1,478

1,387

1,952

2,403

2,788

2,998

3,553

4,841

4,817

5,160

US

1,009

964

1,347

1,698

2,002

2,130

2,549

3,423

3,391

3,627

Europe

313

273

369

417

458

504

572

801

768

820

Asia-Pacific (ex. Japan)

55

53

90

96

118

117

130

170

197

217

Canada

38

38

57

59

66

65

85

117

115

125

Japan

32

33

49

77

90

136

173

276

308

330

Middle East and Africa

21

18

10

13

14

12

13

15

29

31

Latin America

10

9

12

11

10

5

5

7

8

9

Source: ETFGI data sourced from ETF/ETP sponsors, exchanges, regulatory filings, Thomson Reuters/Lipper, Bloomberg, publicly available sources and data generated in-house

According to ETFGI’s latest paid-for report ‘Institutional Users of ETFs and ETPs Review’, the number of firms globally who reported using ETFs/ETPs grew by 5% in the prior year. The total US dollar value of reported holdings grew globally by 38.8% from USD 1.68 trillion to USD 2.33 trillion. In practice, the actual dollar value will be even higher as the analysis is based on data available from public filings, on which this analysis is based, which is just a sample of the total universe of ETF/ETP holdings.

Similarly, ETFGI’s analysis exposed that the number of ETFs/ETPs being used has also grown. Of the 4,858 institutional investors around the world reporting ETF/ETP use, 51% stated that they increased the number of ETFs/ETPs that they used during the year. 69% of all firms reported holding 5 or more different ETFs/ETPs in their portfolios, while 42% reported holding 20 or more, and 9% reported holding 100 or more.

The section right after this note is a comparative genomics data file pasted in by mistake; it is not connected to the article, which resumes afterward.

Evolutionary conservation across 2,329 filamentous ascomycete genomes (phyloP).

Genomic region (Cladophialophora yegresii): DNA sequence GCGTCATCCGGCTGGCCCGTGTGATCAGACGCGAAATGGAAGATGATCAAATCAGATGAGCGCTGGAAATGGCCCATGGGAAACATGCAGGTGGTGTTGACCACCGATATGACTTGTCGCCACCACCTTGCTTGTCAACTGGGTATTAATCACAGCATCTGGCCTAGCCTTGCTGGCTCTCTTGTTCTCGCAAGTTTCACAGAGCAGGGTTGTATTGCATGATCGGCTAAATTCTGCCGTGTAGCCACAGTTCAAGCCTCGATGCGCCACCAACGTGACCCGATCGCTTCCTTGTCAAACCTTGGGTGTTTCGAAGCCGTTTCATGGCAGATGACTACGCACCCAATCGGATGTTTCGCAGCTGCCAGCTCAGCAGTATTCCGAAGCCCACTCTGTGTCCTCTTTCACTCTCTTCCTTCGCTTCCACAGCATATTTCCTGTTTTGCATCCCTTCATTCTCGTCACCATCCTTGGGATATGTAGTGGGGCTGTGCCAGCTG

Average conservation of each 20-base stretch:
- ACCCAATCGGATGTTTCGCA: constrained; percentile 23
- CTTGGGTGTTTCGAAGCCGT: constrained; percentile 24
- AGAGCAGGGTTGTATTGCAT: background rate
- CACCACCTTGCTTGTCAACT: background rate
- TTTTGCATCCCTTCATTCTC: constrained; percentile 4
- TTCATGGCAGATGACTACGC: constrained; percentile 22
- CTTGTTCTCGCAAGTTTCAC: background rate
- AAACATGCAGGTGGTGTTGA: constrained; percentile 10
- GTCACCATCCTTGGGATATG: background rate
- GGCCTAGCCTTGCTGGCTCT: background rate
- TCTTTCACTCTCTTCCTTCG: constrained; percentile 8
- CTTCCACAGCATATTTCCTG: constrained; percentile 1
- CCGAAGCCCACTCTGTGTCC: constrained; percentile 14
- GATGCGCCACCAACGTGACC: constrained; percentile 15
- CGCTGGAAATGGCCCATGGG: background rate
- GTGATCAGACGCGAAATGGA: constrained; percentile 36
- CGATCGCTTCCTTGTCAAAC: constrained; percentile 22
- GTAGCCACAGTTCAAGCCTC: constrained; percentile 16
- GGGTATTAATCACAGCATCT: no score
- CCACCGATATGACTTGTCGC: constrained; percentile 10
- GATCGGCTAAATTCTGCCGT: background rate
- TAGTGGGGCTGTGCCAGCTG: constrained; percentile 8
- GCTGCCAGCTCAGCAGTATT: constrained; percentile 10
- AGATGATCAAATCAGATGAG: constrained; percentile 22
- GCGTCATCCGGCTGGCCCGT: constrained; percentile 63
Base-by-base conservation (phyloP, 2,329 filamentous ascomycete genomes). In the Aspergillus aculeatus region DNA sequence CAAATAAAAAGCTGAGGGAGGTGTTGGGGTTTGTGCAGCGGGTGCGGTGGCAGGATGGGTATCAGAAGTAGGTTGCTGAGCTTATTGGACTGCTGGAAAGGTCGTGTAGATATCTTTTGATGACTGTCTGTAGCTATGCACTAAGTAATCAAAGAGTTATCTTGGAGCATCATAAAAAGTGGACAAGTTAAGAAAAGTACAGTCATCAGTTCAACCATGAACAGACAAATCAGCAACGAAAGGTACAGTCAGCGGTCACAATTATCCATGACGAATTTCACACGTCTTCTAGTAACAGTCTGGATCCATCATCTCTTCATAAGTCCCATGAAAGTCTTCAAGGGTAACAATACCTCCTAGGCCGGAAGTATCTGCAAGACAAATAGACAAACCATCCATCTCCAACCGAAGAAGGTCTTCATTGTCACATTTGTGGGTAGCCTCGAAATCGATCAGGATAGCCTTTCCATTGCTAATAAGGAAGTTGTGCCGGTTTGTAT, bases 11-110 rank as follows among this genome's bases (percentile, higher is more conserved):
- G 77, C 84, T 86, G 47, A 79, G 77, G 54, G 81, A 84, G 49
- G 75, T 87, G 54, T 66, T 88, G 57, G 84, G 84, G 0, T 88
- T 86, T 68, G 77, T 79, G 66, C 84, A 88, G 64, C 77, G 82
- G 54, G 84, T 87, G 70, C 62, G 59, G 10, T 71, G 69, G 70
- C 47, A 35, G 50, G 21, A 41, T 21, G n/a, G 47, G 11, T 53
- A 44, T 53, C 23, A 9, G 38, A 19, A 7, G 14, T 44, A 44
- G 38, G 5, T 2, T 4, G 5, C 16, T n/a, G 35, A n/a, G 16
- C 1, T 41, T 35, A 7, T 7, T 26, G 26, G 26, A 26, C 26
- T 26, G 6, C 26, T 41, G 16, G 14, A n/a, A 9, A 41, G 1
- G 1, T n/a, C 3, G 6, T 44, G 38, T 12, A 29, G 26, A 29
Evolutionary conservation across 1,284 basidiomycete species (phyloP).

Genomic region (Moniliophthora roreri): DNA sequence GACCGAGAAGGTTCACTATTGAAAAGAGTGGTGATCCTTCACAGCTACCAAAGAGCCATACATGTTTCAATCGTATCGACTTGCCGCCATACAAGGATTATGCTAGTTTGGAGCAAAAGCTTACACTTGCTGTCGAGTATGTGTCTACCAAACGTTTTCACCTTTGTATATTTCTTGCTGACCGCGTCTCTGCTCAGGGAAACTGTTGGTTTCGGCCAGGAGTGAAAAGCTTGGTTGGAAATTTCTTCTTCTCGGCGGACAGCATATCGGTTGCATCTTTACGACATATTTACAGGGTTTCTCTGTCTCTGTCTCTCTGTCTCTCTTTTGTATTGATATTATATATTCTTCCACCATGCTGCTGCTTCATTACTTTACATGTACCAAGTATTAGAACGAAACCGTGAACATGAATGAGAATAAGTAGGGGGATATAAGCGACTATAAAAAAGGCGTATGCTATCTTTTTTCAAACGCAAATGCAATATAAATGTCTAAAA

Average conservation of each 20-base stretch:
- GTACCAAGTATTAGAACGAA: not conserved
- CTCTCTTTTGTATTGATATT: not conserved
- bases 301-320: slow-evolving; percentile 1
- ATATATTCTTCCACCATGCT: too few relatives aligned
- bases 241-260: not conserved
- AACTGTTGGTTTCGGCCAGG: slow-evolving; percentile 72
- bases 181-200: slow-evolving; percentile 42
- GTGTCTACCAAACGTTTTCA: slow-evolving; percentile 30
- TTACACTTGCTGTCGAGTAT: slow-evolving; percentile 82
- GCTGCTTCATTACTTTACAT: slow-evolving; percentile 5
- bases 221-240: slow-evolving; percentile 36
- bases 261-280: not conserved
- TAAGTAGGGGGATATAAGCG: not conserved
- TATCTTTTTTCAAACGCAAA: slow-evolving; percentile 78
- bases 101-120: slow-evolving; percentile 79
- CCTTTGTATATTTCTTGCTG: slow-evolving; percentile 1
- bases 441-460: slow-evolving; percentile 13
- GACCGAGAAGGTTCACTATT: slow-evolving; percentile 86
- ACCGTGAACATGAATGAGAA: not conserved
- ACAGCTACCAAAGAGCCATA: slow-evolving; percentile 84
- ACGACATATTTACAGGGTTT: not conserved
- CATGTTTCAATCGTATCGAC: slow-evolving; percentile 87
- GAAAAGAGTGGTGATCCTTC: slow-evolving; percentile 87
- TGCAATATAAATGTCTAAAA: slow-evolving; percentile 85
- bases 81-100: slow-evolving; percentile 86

ETFs and ETPs for equity exposure were the most widely used by institutions, with 95% of firms reported using at least one ETF or ETP tracking an equity benchmark, while 62% reported holding fixed-income ETFs/ETPs, and 38% used commodities exposures. iShares was the most common ETF/ETP provider with 4,062 firms reported holding at least one of their products, followed by SPDR ETFs with 3,329 firms, and Vanguard with 2,664 different firms. Although the ETF market’s growth has been remarkable, it’s worth remembering that assets in ETFs account for just 19% of total mutual fund assets in the US and 4% in Europe.

As is the case globally, ETFs providing exposure to equities remain the most favored type of ETF, accounting for two thirds of the USD 820 billion in assets under management (Table 1).

Table 1: Europe-listed ETFs/ETPs end of January 2019 snapshot by asset class